Antarctic instability 'is spreading'
Almost a quarter of the West Antarctic Ice Sheet is now unstable, according to a new study.
Almost a quarter of the West Antarctic Ice Sheet can now be considered unstable, according to a new assessment of 25 years of satellite data.
By unstable, scientists mean more ice is being lost from the region than is being replenished through snowfall.
Some of the biggest glaciers have thinned by over 120m in places.
Losses from the two largest ice streams - Pine Island and Thwaites - have risen fivefold over the period of the spacecraft observations.
And the changes have seen a marked acceleration in just the past decade.
The driver is thought to be warm ocean water which is attacking the edges of the continent where its drainage glaciers enter the sea.
The British-led study has been presented here in Milan at the Living Planet Symposium, Europe's largest Earth observation conference.
It has also been published concurrently in the journal Geophysical Research Letters.
The overview stitches together the data from four overlapping satellite missions of the European Space Agency (Esa) - ERS-1, ERS-2, Envisat and Cryosat.
These spacecraft were all launched with radar altimeters to measure the change in height across both the eastern and western sectors of the ice sheet.
Their unified record from 1992 to 2017 was then combined with weather models to tease apart the elevation trends due to short-term variations in snowfall from those longer-term shifts in ice mass resulting from melting and iceberg calving.
"Using this unique dataset, we've been able to identify the parts of Antarctica that are undergoing rapid, sustained thinning - regions that are changing faster than we would expect due to normal weather patterns," said Dr Malcolm McMillan from Lancaster University and the UK's Centre for Polar Observation and Modelling.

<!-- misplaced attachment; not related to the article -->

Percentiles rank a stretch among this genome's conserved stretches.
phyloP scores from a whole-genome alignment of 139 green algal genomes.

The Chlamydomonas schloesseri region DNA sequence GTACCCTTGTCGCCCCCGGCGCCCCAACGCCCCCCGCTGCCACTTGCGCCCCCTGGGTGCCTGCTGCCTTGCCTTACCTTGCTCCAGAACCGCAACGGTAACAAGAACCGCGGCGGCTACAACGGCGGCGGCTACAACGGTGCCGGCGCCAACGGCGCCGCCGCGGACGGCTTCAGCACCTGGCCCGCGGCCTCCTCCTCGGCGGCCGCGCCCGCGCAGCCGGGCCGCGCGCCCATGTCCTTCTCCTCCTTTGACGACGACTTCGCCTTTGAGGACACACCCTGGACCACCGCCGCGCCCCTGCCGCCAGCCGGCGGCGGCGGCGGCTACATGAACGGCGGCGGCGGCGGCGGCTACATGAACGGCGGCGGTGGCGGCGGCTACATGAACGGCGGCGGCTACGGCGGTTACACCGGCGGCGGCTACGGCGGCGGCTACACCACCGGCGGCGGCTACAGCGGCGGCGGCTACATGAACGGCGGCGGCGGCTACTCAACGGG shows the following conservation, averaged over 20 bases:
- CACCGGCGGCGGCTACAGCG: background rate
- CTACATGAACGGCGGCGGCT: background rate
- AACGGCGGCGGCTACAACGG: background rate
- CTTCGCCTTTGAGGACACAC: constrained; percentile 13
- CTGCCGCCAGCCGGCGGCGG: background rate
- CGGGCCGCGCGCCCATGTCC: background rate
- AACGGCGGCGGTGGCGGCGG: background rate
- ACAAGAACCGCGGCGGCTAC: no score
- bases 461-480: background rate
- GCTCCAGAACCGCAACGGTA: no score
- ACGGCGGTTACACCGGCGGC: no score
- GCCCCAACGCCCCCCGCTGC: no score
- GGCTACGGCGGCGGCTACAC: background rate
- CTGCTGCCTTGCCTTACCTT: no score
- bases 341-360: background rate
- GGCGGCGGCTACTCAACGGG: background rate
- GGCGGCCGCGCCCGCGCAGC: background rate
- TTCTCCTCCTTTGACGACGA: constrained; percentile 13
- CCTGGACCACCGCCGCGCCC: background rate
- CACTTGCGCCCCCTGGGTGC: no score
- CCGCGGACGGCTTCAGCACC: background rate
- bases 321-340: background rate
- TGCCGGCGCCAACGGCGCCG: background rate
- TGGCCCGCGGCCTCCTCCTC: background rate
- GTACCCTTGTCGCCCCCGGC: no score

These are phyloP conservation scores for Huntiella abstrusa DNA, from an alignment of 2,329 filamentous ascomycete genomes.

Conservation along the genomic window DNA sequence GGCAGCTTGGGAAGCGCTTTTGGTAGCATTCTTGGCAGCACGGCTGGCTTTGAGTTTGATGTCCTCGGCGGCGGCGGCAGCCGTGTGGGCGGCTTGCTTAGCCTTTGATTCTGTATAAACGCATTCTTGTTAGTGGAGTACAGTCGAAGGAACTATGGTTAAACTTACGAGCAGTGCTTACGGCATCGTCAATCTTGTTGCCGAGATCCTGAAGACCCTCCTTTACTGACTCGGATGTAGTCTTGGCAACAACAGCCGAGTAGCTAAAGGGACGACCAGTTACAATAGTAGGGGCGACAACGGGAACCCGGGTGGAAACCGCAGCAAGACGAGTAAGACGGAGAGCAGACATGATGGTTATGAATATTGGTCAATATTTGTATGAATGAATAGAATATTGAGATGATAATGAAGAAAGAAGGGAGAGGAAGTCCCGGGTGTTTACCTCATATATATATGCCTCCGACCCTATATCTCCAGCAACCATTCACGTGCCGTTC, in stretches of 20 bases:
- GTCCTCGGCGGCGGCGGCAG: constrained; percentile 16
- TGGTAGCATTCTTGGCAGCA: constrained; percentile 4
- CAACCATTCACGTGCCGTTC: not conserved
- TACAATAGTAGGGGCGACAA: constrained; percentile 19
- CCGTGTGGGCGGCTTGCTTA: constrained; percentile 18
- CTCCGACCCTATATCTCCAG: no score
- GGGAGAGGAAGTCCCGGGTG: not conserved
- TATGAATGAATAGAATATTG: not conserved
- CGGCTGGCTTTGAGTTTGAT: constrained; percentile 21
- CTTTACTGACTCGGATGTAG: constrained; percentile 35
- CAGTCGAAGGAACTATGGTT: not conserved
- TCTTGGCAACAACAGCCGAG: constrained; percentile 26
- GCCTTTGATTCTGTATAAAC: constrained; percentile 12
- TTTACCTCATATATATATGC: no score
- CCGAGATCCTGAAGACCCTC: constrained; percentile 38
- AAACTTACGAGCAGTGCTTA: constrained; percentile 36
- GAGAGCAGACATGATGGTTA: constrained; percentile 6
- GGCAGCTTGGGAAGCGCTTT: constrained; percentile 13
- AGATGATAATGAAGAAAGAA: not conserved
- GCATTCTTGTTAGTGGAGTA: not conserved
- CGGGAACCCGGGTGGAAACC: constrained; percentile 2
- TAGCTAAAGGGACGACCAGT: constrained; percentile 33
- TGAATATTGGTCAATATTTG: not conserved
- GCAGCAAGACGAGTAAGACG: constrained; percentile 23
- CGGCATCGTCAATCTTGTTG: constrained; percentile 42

"We can now clearly see how these regions have expanded through time, spreading inland across some of the most vulnerable parts of West Antarctica, which is critical for understanding the ice sheet's contribution to global sea level rise," he told BBC News.
If West and East Antarctica are considered as a whole, this contribution is 4.6mm over the study period. It would have been more than a millimetre higher still had the eastern sector of the ice sheet not gained mass slightly over the period.
Even so, the observed losses in the west mean that the continent's input to the ever rising surface of the world's oceans is now tracking towards the upper end of projections.
The computer models contained within the last major assessment from the Intergovernmental Panel on Climate Change (IPCC) foresaw, in the central range, 5cm of sea-level rise coming from Antarctica by 2100.
As things stand, it's likely to be another 10cm higher, says CPOM colleague and lead author on the paper, Prof Andrew Shepherd from Leeds University.
"There is a 3,000km section of coastline - including the Bellingshausen, Amundsen and Marie Byrd Land sections - that is clearly not properly modelled because that's where all the ice is coming from, and more ice than was expected," he explained.
"So, we need to go back to those models to try to understand what part of the signal they're not capturing. And, certainly, the altimeter data, which gives a very detailed description of the imbalance, should be the first thing people refer to."
There is now a concerted international effort to investigate the most rapidly changing areas.
This past expedition season saw a UK-US-led mission to gather geophysical information from the ocean in front of Thwaites Glacier. Repeat expeditions to the ice surface are planned for coming seasons.
Thwaites, and its neighbour Pine Island Glacier, appear to be the Achilles heel of the West Antarctic Ice Sheet.
Sited in the Amundsen Sea sector, they account for by far the largest signal of imbalance. About 50% of their drainage basins are now losing mass, at average rates from 1992 of 28 billion tonnes a year at Pine Island and 46 billion tonnes a year at Thwaites.
But it is the acceleration that is telling, say the scientists.
Between 1992 and 1997, the loss rates were 2 billion tonnes per year and 12 billion tonnes per year, respectively. During the latter period of the survey (2012 to 2016), the rate rises to 55 billion tonnes and 76 billion tonnes per annum.
Jonathan.Amos-INTERNET@bbc.co.uk and follow me on Twitter: @BBCAmos